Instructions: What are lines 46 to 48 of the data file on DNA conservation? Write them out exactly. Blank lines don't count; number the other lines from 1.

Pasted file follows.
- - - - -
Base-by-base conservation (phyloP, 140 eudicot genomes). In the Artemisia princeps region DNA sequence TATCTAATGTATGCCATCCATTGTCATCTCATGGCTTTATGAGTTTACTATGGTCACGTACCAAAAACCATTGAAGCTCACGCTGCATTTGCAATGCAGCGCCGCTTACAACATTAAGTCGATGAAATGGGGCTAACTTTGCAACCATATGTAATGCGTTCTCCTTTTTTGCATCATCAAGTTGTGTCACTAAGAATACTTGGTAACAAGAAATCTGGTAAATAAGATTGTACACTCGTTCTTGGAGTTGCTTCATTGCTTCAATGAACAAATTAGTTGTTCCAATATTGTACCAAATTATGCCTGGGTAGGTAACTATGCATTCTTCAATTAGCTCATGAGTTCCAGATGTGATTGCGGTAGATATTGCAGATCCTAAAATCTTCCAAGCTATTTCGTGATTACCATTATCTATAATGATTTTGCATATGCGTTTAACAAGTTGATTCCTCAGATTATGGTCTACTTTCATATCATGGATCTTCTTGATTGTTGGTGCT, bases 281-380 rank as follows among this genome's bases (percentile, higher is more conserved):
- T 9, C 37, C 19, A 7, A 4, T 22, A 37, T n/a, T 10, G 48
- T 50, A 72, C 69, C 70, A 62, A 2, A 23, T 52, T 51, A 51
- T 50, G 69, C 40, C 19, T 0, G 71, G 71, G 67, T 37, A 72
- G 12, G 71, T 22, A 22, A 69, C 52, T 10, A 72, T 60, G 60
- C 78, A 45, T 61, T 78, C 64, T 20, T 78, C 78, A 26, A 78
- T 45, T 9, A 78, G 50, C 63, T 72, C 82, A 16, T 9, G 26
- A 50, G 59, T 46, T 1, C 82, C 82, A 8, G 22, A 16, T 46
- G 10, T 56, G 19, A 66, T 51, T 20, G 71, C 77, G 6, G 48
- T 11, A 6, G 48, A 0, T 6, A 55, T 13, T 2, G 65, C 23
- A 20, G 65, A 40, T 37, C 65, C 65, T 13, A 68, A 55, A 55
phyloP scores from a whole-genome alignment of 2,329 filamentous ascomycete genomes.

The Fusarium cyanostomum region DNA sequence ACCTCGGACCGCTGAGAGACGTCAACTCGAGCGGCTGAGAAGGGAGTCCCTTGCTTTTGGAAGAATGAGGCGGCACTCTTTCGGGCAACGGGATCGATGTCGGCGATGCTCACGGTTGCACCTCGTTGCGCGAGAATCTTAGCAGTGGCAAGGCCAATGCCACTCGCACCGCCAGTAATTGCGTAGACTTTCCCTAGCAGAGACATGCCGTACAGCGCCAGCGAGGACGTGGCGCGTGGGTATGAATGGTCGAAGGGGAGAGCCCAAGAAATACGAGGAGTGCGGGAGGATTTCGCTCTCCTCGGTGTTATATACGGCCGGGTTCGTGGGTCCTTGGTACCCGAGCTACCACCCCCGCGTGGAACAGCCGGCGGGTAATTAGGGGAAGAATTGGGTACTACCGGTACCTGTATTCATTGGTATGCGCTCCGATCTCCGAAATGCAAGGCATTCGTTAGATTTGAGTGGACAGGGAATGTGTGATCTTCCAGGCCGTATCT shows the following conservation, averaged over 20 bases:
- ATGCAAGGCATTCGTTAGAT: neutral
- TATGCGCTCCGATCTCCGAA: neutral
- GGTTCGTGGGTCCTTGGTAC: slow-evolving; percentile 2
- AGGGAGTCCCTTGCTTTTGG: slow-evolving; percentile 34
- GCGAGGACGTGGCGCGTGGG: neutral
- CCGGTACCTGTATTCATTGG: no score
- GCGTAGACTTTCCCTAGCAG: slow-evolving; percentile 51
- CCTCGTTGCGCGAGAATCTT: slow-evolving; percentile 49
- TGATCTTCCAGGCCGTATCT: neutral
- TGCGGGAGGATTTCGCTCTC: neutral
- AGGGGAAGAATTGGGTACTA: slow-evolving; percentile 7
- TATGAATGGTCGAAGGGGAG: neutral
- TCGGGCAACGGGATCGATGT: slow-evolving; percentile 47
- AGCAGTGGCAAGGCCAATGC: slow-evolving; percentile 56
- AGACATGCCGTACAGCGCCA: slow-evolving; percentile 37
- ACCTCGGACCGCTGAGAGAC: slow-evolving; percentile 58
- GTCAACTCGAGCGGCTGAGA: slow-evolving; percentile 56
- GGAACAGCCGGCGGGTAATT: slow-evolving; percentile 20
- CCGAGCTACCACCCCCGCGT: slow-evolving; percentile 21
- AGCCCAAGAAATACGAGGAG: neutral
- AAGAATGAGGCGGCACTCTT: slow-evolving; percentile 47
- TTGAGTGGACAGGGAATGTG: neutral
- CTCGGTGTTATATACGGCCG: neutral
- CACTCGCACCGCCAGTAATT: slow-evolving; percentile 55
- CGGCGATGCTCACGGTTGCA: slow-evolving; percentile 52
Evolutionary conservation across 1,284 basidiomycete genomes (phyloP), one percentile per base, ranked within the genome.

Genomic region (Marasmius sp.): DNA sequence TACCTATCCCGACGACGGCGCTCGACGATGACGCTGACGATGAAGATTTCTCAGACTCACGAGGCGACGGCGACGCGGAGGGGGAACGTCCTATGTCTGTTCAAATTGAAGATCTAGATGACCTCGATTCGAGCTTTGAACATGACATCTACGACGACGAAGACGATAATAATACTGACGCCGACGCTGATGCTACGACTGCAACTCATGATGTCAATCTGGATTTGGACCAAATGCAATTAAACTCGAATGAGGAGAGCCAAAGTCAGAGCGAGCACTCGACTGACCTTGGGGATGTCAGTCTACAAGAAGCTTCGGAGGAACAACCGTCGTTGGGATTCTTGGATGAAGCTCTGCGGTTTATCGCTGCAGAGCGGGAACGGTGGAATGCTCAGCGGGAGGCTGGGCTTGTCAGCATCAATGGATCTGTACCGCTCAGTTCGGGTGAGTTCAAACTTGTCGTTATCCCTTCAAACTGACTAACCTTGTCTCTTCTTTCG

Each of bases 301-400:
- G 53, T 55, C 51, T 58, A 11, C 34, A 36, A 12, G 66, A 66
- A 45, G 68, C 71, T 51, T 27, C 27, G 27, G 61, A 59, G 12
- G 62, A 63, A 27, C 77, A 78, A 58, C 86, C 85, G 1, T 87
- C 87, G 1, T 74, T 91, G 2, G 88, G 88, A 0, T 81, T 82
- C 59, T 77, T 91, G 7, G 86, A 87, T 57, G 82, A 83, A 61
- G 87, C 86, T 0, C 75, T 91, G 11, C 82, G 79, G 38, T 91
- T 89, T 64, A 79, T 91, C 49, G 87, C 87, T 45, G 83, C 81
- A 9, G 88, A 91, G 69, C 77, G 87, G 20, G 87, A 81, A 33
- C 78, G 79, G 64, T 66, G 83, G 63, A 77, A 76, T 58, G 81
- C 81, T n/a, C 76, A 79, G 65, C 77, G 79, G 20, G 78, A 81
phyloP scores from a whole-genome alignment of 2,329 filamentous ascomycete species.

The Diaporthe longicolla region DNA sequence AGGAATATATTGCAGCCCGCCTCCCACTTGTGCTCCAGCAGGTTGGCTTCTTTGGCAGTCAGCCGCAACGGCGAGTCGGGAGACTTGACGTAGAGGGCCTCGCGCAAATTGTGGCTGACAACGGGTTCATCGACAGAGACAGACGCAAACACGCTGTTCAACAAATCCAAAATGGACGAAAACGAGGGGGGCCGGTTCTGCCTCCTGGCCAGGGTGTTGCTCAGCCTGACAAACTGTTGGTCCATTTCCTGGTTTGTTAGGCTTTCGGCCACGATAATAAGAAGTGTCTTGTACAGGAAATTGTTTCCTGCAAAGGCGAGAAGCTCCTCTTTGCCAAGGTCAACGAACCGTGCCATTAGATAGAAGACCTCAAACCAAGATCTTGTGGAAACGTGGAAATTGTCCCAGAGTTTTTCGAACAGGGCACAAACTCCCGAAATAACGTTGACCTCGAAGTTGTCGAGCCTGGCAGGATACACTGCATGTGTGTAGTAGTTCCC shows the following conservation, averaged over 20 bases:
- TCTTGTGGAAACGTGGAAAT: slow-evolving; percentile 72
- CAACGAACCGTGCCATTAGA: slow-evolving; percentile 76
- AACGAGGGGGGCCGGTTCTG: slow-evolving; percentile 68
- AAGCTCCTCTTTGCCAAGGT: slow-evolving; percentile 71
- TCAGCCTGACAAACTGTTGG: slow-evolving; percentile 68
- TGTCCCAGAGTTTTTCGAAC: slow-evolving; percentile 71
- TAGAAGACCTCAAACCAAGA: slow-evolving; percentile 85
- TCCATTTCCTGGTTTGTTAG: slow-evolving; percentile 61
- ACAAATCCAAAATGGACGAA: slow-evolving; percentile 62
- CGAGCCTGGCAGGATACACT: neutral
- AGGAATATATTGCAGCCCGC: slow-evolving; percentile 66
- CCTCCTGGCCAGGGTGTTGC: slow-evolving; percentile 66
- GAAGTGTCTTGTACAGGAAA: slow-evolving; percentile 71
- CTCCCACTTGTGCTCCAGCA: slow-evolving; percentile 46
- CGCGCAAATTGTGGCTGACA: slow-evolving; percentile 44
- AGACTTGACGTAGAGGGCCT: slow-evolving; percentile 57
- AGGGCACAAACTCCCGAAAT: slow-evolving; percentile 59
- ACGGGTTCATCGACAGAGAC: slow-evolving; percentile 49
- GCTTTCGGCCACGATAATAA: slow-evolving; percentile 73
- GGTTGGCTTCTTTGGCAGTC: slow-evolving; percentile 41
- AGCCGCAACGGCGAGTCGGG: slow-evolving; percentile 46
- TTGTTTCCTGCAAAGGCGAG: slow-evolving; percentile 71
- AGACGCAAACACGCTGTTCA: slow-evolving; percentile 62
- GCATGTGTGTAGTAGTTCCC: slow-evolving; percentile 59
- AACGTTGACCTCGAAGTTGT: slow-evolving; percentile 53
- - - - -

- C 59, T 77, T 91, G 7, G 86, A 87, T 57, G 82, A 83, A 61
- G 87, C 86, T 0, C 75, T 91, G 11, C 82, G 79, G 38, T 91
- T 89, T 64, A 79, T 91, C 49, G 87, C 87, T 45, G 83, C 81